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A free community presentation that highlights Phoenix’s development as a city will be held  from 3 to 4 p.m. Saturday, May 25, at Burton Barr Central Library, Pulliam Auditorium, 1221 N. Central Ave.

The lecture will feature Alison King, founding editor of ModernPhoenix.net and associate professor of graphic design at the Art Institute of Phoenix. The lecture, titled “Modern Phoenix: Where Cantilever Meets Coyote,” will illustrate how explosive Phoenix growth in the post-war era made the Arizona desert a fertile palette for experimentation by some of the nation’s greatest modern architects including Frank Lloyd Wright.

First Federal Building by Ralph Haver. Photo provided Modern Phoenix.

The illustrated talk will spotlight custom and vernacular modern design created by five architects who relocated to Arizona, calling it home in the post-war era. Vintage imagery, legends and design philosophies of Al Beadle, Blaine Drake,   Ralph Haver,  Paolo Soleri and Fred Guirey will be discussed. An overview of current challenges and triumphs in mid-century preservation will paint a vivid picture of the state of modern design in Arizona. An update on Frank Lloyd Wright’s David Wright home also will be shared.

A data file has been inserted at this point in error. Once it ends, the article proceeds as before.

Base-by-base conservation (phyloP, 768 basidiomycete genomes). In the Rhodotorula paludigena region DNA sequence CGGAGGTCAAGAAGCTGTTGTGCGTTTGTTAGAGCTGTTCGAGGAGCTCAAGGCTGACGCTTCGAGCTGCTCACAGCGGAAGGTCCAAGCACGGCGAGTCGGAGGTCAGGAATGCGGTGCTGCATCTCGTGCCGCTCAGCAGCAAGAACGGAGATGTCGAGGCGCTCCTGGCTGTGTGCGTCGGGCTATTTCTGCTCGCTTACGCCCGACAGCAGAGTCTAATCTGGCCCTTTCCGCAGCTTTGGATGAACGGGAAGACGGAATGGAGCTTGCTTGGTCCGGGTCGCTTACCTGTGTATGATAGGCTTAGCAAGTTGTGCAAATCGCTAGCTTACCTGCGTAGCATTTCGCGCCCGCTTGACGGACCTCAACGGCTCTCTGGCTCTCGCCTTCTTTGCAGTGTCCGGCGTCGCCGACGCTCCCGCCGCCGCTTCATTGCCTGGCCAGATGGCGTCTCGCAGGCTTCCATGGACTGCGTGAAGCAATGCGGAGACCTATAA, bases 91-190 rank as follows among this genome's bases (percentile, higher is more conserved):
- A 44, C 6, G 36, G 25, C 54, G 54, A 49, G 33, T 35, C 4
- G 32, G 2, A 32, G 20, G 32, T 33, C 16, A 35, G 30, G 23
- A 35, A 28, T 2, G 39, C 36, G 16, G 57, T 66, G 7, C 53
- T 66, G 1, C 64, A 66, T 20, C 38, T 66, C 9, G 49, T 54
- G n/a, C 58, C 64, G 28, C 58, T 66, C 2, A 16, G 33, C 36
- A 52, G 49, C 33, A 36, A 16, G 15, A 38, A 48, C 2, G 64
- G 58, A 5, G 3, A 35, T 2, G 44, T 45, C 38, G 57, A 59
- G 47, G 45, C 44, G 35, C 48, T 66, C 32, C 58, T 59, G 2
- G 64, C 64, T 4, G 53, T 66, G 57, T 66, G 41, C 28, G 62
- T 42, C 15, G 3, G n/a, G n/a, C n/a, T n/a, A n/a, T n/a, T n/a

King is founder of the Modern Phoenix Neighborhood Network at the award-winning website modernphoenix.net. She has researched, written and documented Arizona’s modern culture on the web since 2003.  She was honored twice by the Central Arizona American Institute of Architects  for her contributions to interpreting design history and in 2011 published the authorized biography, “Ralph Burgess Haver: Everyman’s Modernist.”

Alison King

The free series of public talks coincides with the exhibition, “Phoenix Icons: The Art of Our Historic Landmarks,” on display at the Gallery @ City Hall, 200 W. Washington St., first floor.

The show includes 33 photographs by artists Patrick Madigan and Michael Lundgren of historic Phoenix landmarks and buildings. The lecture series is supported with funds from the Arizona Commission on the Arts.

“Phoenix Icons: The Art of Our Historic Landmarks” is the second in a series of rotating exhibitions featuring the city’s historic Municipal Art Collection of 1,000 artworks.

The Gallery @ City Hall is open from 10 a.m. to 2 p.m. Monday through Friday.  The exhibit, on display through the end of May, is free to the public. The works were commissioned by the Phoenix Office of Arts and Culture Public Art Program. The Phoenix Arts and Culture Commission and the Historic Preservation Commission have partnered in the exhibition. The gallery is supported by private contributions from businesses and residents throughout the city and region and operated by volunteers.

For more information, visit phoenix.gov/arts or call 602-262-4637.  Follow us on Twitter @phxartsculture.